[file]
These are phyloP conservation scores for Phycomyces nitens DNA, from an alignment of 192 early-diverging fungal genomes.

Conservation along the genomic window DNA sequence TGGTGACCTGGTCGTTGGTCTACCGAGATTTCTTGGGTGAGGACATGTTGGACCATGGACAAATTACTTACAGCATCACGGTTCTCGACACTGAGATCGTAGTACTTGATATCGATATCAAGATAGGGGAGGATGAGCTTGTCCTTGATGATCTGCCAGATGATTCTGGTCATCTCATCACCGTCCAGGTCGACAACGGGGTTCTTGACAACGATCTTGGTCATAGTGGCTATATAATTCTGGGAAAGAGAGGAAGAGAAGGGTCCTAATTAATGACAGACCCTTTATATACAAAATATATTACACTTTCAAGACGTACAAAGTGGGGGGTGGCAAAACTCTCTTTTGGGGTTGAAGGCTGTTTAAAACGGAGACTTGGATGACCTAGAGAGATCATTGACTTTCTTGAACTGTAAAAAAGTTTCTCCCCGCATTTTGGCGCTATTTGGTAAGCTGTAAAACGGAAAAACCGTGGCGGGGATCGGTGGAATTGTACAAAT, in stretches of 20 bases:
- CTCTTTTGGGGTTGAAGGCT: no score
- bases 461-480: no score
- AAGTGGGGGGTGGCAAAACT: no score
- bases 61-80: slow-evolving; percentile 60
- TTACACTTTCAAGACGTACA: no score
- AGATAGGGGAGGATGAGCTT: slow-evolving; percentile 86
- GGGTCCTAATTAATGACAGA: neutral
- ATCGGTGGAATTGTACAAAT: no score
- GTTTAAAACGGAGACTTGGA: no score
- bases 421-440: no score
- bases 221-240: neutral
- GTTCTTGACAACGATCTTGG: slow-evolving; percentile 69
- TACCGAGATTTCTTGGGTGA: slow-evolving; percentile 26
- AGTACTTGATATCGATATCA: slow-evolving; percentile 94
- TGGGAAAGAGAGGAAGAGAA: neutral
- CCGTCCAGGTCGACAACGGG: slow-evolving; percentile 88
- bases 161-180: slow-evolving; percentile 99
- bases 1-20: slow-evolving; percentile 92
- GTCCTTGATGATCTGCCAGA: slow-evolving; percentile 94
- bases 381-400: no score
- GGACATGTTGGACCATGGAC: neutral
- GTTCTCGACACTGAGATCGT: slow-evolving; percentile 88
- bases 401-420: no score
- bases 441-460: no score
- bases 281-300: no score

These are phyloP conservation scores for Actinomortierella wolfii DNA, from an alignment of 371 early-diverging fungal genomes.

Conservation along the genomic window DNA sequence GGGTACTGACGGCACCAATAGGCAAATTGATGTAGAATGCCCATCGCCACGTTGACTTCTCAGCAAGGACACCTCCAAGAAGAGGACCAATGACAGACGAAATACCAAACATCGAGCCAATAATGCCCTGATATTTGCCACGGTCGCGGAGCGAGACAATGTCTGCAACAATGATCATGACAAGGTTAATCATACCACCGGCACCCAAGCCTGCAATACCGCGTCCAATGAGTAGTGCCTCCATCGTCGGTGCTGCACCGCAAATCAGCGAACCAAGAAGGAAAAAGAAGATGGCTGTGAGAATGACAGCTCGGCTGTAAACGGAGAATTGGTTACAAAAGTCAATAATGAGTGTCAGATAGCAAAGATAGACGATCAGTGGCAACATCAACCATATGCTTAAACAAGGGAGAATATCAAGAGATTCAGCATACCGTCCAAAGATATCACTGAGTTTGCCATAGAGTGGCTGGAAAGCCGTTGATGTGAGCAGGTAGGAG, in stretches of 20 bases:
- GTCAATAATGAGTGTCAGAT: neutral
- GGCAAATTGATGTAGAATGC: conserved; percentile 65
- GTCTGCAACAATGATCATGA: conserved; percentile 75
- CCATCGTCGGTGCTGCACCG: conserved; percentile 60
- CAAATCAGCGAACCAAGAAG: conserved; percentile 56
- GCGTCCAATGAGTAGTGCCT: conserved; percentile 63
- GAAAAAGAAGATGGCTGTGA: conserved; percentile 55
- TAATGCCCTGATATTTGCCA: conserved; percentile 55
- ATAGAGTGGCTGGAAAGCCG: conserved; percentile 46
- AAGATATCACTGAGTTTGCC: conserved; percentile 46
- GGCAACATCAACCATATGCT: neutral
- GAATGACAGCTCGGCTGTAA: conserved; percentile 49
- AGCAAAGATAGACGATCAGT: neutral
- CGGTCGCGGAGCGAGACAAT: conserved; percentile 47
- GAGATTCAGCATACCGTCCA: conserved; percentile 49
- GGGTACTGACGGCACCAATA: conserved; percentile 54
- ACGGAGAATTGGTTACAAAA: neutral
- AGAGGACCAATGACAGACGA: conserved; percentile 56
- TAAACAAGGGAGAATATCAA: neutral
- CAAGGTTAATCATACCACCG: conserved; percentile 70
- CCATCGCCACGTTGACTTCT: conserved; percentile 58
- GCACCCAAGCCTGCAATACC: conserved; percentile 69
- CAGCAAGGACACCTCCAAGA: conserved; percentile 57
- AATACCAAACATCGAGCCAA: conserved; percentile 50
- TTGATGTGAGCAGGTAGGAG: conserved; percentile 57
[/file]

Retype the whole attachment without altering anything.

These are phyloP conservation scores for Phycomyces nitens DNA, from an alignment of 192 early-diverging fungal genomes.

Conservation along the genomic window DNA sequence TGGTGACCTGGTCGTTGGTCTACCGAGATTTCTTGGGTGAGGACATGTTGGACCATGGACAAATTACTTACAGCATCACGGTTCTCGACACTGAGATCGTAGTACTTGATATCGATATCAAGATAGGGGAGGATGAGCTTGTCCTTGATGATCTGCCAGATGATTCTGGTCATCTCATCACCGTCCAGGTCGACAACGGGGTTCTTGACAACGATCTTGGTCATAGTGGCTATATAATTCTGGGAAAGAGAGGAAGAGAAGGGTCCTAATTAATGACAGACCCTTTATATACAAAATATATTACACTTTCAAGACGTACAAAGTGGGGGGTGGCAAAACTCTCTTTTGGGGTTGAAGGCTGTTTAAAACGGAGACTTGGATGACCTAGAGAGATCATTGACTTTCTTGAACTGTAAAAAAGTTTCTCCCCGCATTTTGGCGCTATTTGGTAAGCTGTAAAACGGAAAAACCGTGGCGGGGATCGGTGGAATTGTACAAAT, in stretches of 20 bases:
- CTCTTTTGGGGTTGAAGGCT: no score
- bases 461-480: no score
- AAGTGGGGGGTGGCAAAACT: no score
- bases 61-80: slow-evolving; percentile 60
- TTACACTTTCAAGACGTACA: no score
- AGATAGGGGAGGATGAGCTT: slow-evolving; percentile 86
- GGGTCCTAATTAATGACAGA: neutral
- ATCGGTGGAATTGTACAAAT: no score
- GTTTAAAACGGAGACTTGGA: no score
- bases 421-440: no score
- bases 221-240: neutral
- GTTCTTGACAACGATCTTGG: slow-evolving; percentile 69
- TACCGAGATTTCTTGGGTGA: slow-evolving; percentile 26
- AGTACTTGATATCGATATCA: slow-evolving; percentile 94
- TGGGAAAGAGAGGAAGAGAA: neutral
- CCGTCCAGGTCGACAACGGG: slow-evolving; percentile 88
- bases 161-180: slow-evolving; percentile 99
- bases 1-20: slow-evolving; percentile 92
- GTCCTTGATGATCTGCCAGA: slow-evolving; percentile 94
- bases 381-400: no score
- GGACATGTTGGACCATGGAC: neutral
- GTTCTCGACACTGAGATCGT: slow-evolving; percentile 88
- bases 401-420: no score
- bases 441-460: no score
- bases 281-300: no score

These are phyloP conservation scores for Actinomortierella wolfii DNA, from an alignment of 371 early-diverging fungal genomes.

Conservation along the genomic window DNA sequence GGGTACTGACGGCACCAATAGGCAAATTGATGTAGAATGCCCATCGCCACGTTGACTTCTCAGCAAGGACACCTCCAAGAAGAGGACCAATGACAGACGAAATACCAAACATCGAGCCAATAATGCCCTGATATTTGCCACGGTCGCGGAGCGAGACAATGTCTGCAACAATGATCATGACAAGGTTAATCATACCACCGGCACCCAAGCCTGCAATACCGCGTCCAATGAGTAGTGCCTCCATCGTCGGTGCTGCACCGCAAATCAGCGAACCAAGAAGGAAAAAGAAGATGGCTGTGAGAATGACAGCTCGGCTGTAAACGGAGAATTGGTTACAAAAGTCAATAATGAGTGTCAGATAGCAAAGATAGACGATCAGTGGCAACATCAACCATATGCTTAAACAAGGGAGAATATCAAGAGATTCAGCATACCGTCCAAAGATATCACTGAGTTTGCCATAGAGTGGCTGGAAAGCCGTTGATGTGAGCAGGTAGGAG, in stretches of 20 bases:
- GTCAATAATGAGTGTCAGAT: neutral
- GGCAAATTGATGTAGAATGC: conserved; percentile 65
- GTCTGCAACAATGATCATGA: conserved; percentile 75
- CCATCGTCGGTGCTGCACCG: conserved; percentile 60
- CAAATCAGCGAACCAAGAAG: conserved; percentile 56
- GCGTCCAATGAGTAGTGCCT: conserved; percentile 63
- GAAAAAGAAGATGGCTGTGA: conserved; percentile 55
- TAATGCCCTGATATTTGCCA: conserved; percentile 55
- ATAGAGTGGCTGGAAAGCCG: conserved; percentile 46
- AAGATATCACTGAGTTTGCC: conserved; percentile 46
- GGCAACATCAACCATATGCT: neutral
- GAATGACAGCTCGGCTGTAA: conserved; percentile 49
- AGCAAAGATAGACGATCAGT: neutral
- CGGTCGCGGAGCGAGACAAT: conserved; percentile 47
- GAGATTCAGCATACCGTCCA: conserved; percentile 49
- GGGTACTGACGGCACCAATA: conserved; percentile 54
- ACGGAGAATTGGTTACAAAA: neutral
- AGAGGACCAATGACAGACGA: conserved; percentile 56
- TAAACAAGGGAGAATATCAA: neutral
- CAAGGTTAATCATACCACCG: conserved; percentile 70
- CCATCGCCACGTTGACTTCT: conserved; percentile 58
- GCACCCAAGCCTGCAATACC: conserved; percentile 69
- CAGCAAGGACACCTCCAAGA: conserved; percentile 57
- AATACCAAACATCGAGCCAA: conserved; percentile 50
- TTGATGTGAGCAGGTAGGAG: conserved; percentile 57